Few things are as nerve racking as performing in front of a live audience for the first time. This major step in a performing career seems like the most important thing in the world before it occurs, so when it goes bad it’s like the end of the world. But if you were to talk to many of the world’s most renowned musical acts about their first gigs, chances are you’d hear a slew of stories about what a nightmare it was, so you’re in good company.
First off, if you first show bombs, it doesn’t mean you suck. What it does mean is that you’ve begun a process known in the biz as “paying your dues.” Ask any successful band about the results of their first show and the answer will be along the lines of “horrible” or “not so good” delivered with smiles and laughter as they reminisce about the old days. You won’t feel like laughing the day after a first show gone bad, though, so the “someday we’ll look back on this and laugh” maxim probably doesn’t resonate. You’re more likely to be second guessing yourself and playing a game of “if only” till the cows come home. But now’s the time to get back on that horse and ride, rather than wallow in self-pity.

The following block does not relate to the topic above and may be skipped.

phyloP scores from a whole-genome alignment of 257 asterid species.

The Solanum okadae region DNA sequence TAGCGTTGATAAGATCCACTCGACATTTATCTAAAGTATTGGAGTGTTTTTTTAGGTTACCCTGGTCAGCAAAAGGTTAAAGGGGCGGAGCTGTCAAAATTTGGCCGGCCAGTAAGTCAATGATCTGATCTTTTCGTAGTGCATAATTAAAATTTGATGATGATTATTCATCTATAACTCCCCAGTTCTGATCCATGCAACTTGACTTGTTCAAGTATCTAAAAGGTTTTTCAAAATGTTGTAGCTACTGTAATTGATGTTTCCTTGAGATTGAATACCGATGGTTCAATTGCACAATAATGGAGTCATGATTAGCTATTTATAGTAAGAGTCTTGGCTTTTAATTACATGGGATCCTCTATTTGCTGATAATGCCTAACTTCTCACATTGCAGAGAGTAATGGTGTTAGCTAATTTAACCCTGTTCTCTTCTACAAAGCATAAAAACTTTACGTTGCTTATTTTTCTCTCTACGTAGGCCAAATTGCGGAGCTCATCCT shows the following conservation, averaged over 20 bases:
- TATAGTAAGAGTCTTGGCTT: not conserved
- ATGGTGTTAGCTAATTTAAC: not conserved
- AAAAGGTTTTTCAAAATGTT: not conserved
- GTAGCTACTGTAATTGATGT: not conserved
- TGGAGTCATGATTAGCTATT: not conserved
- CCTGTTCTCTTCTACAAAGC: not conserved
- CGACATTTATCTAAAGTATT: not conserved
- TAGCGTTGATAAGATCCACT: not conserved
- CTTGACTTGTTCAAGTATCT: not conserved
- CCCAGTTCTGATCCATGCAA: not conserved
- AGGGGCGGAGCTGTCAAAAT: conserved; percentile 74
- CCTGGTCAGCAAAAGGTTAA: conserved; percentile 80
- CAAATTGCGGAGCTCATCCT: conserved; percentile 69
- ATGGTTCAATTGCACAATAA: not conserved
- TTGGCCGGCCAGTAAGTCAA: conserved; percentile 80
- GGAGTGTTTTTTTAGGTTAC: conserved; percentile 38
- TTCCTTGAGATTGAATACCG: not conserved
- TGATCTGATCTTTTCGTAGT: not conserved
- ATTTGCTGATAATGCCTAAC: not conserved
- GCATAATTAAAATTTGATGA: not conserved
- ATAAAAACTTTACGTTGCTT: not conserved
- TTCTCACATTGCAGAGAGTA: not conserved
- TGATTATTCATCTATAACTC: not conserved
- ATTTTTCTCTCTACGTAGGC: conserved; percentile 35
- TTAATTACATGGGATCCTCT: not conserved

Reality check: It was your first-ever show! No one expects it to be great or even that good, honestly.
Ask yourself what you learned from the experience. Did the show bomb because you were too nervous to remember all your parts? Because the sound sucked? Because the audience sucked? Because it was the wrong venue? Because you sucked? If you believe any of these things were the root cause, examine how to correct the course for your next gig.
If your performance really did suck, don’t give up after one show. Practice more. Play in front of as many people as you can. The more people you play and sweat in front of, the better you’ll get at shaking off those nerves. If someone heckled you at the show and that’s what threw you off course, now you have some battle scars. Bone up on a couple of pithy comeback lines now that you know what it’s like in the trenches, if that sort of repartee suits you.
Play more open mics and session jams. Nothing helps a musician get better at his or her craft than playing with other musicians in a mostly stress-free environment. Jamming with others is a great way to regain your confidence as well as develop a support network of like-minded people to commiserate with.
Chances are, you don’t suck. Nerves are usually the main reason a first show tanks. If you’re not nervous, something’s wrong. Even the stars still get nervous, only they know how to deal with it after years of experience. That’s what you’re learning how to do. Keep practicing, keep performing and don’t let one gig gone haywire keep you from chasing your dreams.